is the creation of new organic matter from inorganic substrates, and it is this organic matter that serves as the base of the food web for most marine consumers. Primary production generally refers to the process of , or the utilization of light energy to produce chemical fuels that is undertaken by plants and algae according to the reaction:
6CO2 + 6H2O → C6H12O6 + 6O2
Here, powered by light energy, carbon dioxide and water combine to produce glucose and oxygen. However, primary production is also carried out by bacteria in the absence of light through . Instead of light providing the energy for the reaction, the energy comes from the oxidation of inorganic materials, such as hydrogen sulfide (see section 4.11 on ). Here we will concentrate on photosynthesis because it plays a much larger role in total oceanic productivity than chemosynthesis.
The organisms responsible for oceanic primary production include a wide diversity of marine plants and algae. While many people may be more familiar with the larger seagrasses and macroalgae (seaweeds), by far the greatest amount of photosynthesis in the ocean comes from microscopic algae, the . The term “” refers to organisms that drift with the currents, and the phytoplankton are the free-floating algae that undergo photosynthesis (contrast this with the , who are the drifting animals). In section 7.2 we will take a closer look at the organisms responsible for oceanic primary production.
The total amount of organic material created by the producers is called the , or total production. However, the primary producers consume a portion of this organic matter themselves through respiration, so the total amount that is left to support the consumers in the ocean is called (gross productivity – respiration). Gross production can be divided into two components, new production and regenerated production. is supported by brought in from outside of the local ecosystem through processes such as or ocean currents. results from the recycling of nutrients within an ecosystem.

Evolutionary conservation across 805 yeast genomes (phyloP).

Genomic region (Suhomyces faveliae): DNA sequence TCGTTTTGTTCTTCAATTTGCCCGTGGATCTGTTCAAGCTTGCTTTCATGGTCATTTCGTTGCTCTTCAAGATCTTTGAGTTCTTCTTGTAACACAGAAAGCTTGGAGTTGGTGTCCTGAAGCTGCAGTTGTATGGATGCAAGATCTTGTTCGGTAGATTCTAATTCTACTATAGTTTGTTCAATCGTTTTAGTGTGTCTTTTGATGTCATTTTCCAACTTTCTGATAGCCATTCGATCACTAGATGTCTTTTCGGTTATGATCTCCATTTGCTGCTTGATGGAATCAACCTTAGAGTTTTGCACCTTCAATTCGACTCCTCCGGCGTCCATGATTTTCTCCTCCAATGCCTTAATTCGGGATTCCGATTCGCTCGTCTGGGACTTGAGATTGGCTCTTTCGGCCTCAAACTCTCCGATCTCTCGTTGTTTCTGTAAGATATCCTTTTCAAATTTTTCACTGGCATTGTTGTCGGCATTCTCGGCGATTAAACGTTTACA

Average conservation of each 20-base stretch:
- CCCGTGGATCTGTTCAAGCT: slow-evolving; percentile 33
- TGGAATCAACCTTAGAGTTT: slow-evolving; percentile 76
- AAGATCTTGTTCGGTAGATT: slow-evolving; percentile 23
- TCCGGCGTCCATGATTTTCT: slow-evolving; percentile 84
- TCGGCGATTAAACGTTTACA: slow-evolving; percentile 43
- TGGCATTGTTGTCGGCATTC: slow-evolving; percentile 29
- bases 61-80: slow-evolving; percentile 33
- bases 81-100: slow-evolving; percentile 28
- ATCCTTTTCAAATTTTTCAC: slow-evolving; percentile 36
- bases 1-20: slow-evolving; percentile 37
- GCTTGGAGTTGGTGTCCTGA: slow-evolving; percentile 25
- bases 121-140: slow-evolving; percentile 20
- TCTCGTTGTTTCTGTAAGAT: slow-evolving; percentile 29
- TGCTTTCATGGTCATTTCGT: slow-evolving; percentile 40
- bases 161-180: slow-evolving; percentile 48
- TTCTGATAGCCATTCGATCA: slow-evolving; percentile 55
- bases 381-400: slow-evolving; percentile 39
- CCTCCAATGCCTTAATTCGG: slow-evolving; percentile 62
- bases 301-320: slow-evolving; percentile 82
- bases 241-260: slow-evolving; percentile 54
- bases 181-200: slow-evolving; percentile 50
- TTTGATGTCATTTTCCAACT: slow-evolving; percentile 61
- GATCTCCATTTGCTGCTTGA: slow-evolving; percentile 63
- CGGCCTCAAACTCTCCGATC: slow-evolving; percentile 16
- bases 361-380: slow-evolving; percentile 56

Overall, marine productivity is similar to terrestrial production. Marine net production is about 35-50 billion metric tons per year, while terrestrial production reaches 50-70 billion tons per year. However, the biomass responsible for that production in the ocean is about 1-2 billion metric tons, compared to 600-1000 billion metric tons of biomass in terrestrial systems. So the oceans are producing almost as much organic material as terrestrial producers, but are doing it from only a fraction of the amount of producer biomass. One reason for this discrepancy is that the phytoplankton are constantly being consumed, while much of the terrestrial biomass is much longer-lived than the plankton.
the synthesis of organic compounds from aqueous carbon dioxide by plants, algae, and bacteria (7.1)
the production of organic compounds from carbon dioxide and water, using sunlight as an energy source (5.5)
the creation of organic compounds using the energy from inorganic chemical reactions (4.11)
area of the seafloor where superheated water seeps out of the crust (4.11)
drifting, usually single-celled algae that undergo photosynthesis (7.1)
an organism that cannot swim effectively, so it drifts with the currents (7.1)
small, drifting carnivorous organisms (7.1)
the total amount of organic material created by primary producers (7.1)
total primary production minus the organic compounds used up by respiration by the producers (7.1)
primary production supported by nutrients brought in from outside of the local ecosystem (7.1)
in the context of primary production, substances required by photosynthetic organisms to undergo growth and reproduction (5.6)
process by which deeper water is brought to the surface (9.5)
primary production resulting from the recycling of nutrients within an ecosystem (7.1)